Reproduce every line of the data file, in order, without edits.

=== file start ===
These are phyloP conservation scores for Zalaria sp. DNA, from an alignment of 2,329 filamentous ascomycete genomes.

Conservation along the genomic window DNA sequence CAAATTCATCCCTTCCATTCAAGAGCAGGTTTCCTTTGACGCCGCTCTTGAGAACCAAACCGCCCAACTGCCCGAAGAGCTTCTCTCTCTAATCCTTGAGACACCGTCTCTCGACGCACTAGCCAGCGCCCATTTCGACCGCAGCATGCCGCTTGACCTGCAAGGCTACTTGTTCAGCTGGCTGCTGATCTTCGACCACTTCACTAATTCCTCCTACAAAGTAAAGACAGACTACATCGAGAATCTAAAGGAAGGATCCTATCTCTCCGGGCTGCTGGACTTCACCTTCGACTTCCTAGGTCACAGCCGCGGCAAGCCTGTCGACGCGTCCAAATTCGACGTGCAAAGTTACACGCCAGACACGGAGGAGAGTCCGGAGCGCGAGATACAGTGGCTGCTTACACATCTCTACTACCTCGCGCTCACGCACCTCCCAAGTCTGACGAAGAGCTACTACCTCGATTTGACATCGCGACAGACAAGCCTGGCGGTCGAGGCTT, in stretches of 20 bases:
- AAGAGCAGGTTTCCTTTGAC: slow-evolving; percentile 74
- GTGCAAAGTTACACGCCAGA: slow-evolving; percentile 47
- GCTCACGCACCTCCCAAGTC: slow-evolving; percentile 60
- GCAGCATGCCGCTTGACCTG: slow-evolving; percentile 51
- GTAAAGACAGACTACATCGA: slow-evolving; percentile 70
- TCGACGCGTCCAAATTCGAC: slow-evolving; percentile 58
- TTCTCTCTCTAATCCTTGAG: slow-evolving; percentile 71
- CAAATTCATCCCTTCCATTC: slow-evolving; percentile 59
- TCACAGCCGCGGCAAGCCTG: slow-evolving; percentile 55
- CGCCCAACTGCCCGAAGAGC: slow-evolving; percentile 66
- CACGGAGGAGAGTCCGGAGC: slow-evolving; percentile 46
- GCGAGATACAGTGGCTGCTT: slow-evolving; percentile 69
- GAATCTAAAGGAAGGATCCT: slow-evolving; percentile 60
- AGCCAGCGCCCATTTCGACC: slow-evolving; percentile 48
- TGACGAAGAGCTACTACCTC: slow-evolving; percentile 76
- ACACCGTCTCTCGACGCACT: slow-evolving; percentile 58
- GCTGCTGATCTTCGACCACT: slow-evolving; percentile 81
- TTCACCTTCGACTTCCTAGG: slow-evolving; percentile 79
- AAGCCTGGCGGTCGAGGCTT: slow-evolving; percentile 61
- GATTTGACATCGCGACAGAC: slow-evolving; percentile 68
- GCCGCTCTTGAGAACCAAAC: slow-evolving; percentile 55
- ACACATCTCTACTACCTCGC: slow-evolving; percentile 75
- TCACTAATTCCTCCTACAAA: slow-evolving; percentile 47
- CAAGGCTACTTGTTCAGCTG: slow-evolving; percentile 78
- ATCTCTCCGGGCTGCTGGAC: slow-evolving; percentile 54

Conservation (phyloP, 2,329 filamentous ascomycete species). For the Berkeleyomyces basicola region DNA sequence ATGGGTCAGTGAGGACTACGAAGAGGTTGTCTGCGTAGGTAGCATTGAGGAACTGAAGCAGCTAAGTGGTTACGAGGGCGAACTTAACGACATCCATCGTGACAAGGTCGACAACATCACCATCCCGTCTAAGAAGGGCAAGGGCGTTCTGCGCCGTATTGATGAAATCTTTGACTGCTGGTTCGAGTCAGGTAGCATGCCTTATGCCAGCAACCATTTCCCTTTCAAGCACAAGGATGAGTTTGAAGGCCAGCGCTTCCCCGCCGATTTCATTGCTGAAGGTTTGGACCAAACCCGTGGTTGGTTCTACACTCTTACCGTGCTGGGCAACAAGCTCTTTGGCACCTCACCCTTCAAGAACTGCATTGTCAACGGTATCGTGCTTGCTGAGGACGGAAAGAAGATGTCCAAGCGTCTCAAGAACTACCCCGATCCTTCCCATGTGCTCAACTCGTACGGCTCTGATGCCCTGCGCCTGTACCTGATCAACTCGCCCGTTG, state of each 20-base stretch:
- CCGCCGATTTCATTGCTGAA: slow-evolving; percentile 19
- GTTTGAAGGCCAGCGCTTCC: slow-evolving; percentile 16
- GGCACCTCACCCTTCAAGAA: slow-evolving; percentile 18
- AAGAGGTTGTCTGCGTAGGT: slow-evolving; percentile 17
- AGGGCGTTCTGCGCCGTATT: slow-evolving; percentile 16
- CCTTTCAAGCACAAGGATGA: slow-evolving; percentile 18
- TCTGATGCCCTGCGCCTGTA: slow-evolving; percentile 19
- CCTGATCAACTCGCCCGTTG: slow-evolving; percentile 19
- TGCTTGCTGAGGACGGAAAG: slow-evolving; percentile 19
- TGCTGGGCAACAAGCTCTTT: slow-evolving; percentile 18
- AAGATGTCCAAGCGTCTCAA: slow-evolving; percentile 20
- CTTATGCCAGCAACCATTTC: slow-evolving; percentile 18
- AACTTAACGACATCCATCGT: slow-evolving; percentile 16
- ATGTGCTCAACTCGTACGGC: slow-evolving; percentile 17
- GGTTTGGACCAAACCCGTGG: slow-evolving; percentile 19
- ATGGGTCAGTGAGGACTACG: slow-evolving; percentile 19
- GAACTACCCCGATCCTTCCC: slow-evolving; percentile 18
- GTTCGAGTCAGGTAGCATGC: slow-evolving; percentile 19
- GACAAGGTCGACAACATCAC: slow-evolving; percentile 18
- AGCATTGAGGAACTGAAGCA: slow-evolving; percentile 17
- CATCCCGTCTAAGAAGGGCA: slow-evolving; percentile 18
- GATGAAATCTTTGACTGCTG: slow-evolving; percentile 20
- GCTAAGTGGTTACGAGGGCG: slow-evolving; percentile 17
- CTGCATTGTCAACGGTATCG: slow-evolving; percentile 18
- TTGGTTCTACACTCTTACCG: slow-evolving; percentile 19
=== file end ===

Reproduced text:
These are phyloP conservation scores for Zalaria sp. DNA, from an alignment of 2,329 filamentous ascomycete genomes.

Conservation along the genomic window DNA sequence CAAATTCATCCCTTCCATTCAAGAGCAGGTTTCCTTTGACGCCGCTCTTGAGAACCAAACCGCCCAACTGCCCGAAGAGCTTCTCTCTCTAATCCTTGAGACACCGTCTCTCGACGCACTAGCCAGCGCCCATTTCGACCGCAGCATGCCGCTTGACCTGCAAGGCTACTTGTTCAGCTGGCTGCTGATCTTCGACCACTTCACTAATTCCTCCTACAAAGTAAAGACAGACTACATCGAGAATCTAAAGGAAGGATCCTATCTCTCCGGGCTGCTGGACTTCACCTTCGACTTCCTAGGTCACAGCCGCGGCAAGCCTGTCGACGCGTCCAAATTCGACGTGCAAAGTTACACGCCAGACACGGAGGAGAGTCCGGAGCGCGAGATACAGTGGCTGCTTACACATCTCTACTACCTCGCGCTCACGCACCTCCCAAGTCTGACGAAGAGCTACTACCTCGATTTGACATCGCGACAGACAAGCCTGGCGGTCGAGGCTT, in stretches of 20 bases:
- AAGAGCAGGTTTCCTTTGAC: slow-evolving; percentile 74
- GTGCAAAGTTACACGCCAGA: slow-evolving; percentile 47
- GCTCACGCACCTCCCAAGTC: slow-evolving; percentile 60
- GCAGCATGCCGCTTGACCTG: slow-evolving; percentile 51
- GTAAAGACAGACTACATCGA: slow-evolving; percentile 70
- TCGACGCGTCCAAATTCGAC: slow-evolving; percentile 58
- TTCTCTCTCTAATCCTTGAG: slow-evolving; percentile 71
- CAAATTCATCCCTTCCATTC: slow-evolving; percentile 59
- TCACAGCCGCGGCAAGCCTG: slow-evolving; percentile 55
- CGCCCAACTGCCCGAAGAGC: slow-evolving; percentile 66
- CACGGAGGAGAGTCCGGAGC: slow-evolving; percentile 46
- GCGAGATACAGTGGCTGCTT: slow-evolving; percentile 69
- GAATCTAAAGGAAGGATCCT: slow-evolving; percentile 60
- AGCCAGCGCCCATTTCGACC: slow-evolving; percentile 48
- TGACGAAGAGCTACTACCTC: slow-evolving; percentile 76
- ACACCGTCTCTCGACGCACT: slow-evolving; percentile 58
- GCTGCTGATCTTCGACCACT: slow-evolving; percentile 81
- TTCACCTTCGACTTCCTAGG: slow-evolving; percentile 79
- AAGCCTGGCGGTCGAGGCTT: slow-evolving; percentile 61
- GATTTGACATCGCGACAGAC: slow-evolving; percentile 68
- GCCGCTCTTGAGAACCAAAC: slow-evolving; percentile 55
- ACACATCTCTACTACCTCGC: slow-evolving; percentile 75
- TCACTAATTCCTCCTACAAA: slow-evolving; percentile 47
- CAAGGCTACTTGTTCAGCTG: slow-evolving; percentile 78
- ATCTCTCCGGGCTGCTGGAC: slow-evolving; percentile 54

Conservation (phyloP, 2,329 filamentous ascomycete species). For the Berkeleyomyces basicola region DNA sequence ATGGGTCAGTGAGGACTACGAAGAGGTTGTCTGCGTAGGTAGCATTGAGGAACTGAAGCAGCTAAGTGGTTACGAGGGCGAACTTAACGACATCCATCGTGACAAGGTCGACAACATCACCATCCCGTCTAAGAAGGGCAAGGGCGTTCTGCGCCGTATTGATGAAATCTTTGACTGCTGGTTCGAGTCAGGTAGCATGCCTTATGCCAGCAACCATTTCCCTTTCAAGCACAAGGATGAGTTTGAAGGCCAGCGCTTCCCCGCCGATTTCATTGCTGAAGGTTTGGACCAAACCCGTGGTTGGTTCTACACTCTTACCGTGCTGGGCAACAAGCTCTTTGGCACCTCACCCTTCAAGAACTGCATTGTCAACGGTATCGTGCTTGCTGAGGACGGAAAGAAGATGTCCAAGCGTCTCAAGAACTACCCCGATCCTTCCCATGTGCTCAACTCGTACGGCTCTGATGCCCTGCGCCTGTACCTGATCAACTCGCCCGTTG, state of each 20-base stretch:
- CCGCCGATTTCATTGCTGAA: slow-evolving; percentile 19
- GTTTGAAGGCCAGCGCTTCC: slow-evolving; percentile 16
- GGCACCTCACCCTTCAAGAA: slow-evolving; percentile 18
- AAGAGGTTGTCTGCGTAGGT: slow-evolving; percentile 17
- AGGGCGTTCTGCGCCGTATT: slow-evolving; percentile 16
- CCTTTCAAGCACAAGGATGA: slow-evolving; percentile 18
- TCTGATGCCCTGCGCCTGTA: slow-evolving; percentile 19
- CCTGATCAACTCGCCCGTTG: slow-evolving; percentile 19
- TGCTTGCTGAGGACGGAAAG: slow-evolving; percentile 19
- TGCTGGGCAACAAGCTCTTT: slow-evolving; percentile 18
- AAGATGTCCAAGCGTCTCAA: slow-evolving; percentile 20
- CTTATGCCAGCAACCATTTC: slow-evolving; percentile 18
- AACTTAACGACATCCATCGT: slow-evolving; percentile 16
- ATGTGCTCAACTCGTACGGC: slow-evolving; percentile 17
- GGTTTGGACCAAACCCGTGG: slow-evolving; percentile 19
- ATGGGTCAGTGAGGACTACG: slow-evolving; percentile 19
- GAACTACCCCGATCCTTCCC: slow-evolving; percentile 18
- GTTCGAGTCAGGTAGCATGC: slow-evolving; percentile 19
- GACAAGGTCGACAACATCAC: slow-evolving; percentile 18
- AGCATTGAGGAACTGAAGCA: slow-evolving; percentile 17
- CATCCCGTCTAAGAAGGGCA: slow-evolving; percentile 18
- GATGAAATCTTTGACTGCTG: slow-evolving; percentile 20
- GCTAAGTGGTTACGAGGGCG: slow-evolving; percentile 17
- CTGCATTGTCAACGGTATCG: slow-evolving; percentile 18
- TTGGTTCTACACTCTTACCG: slow-evolving; percentile 19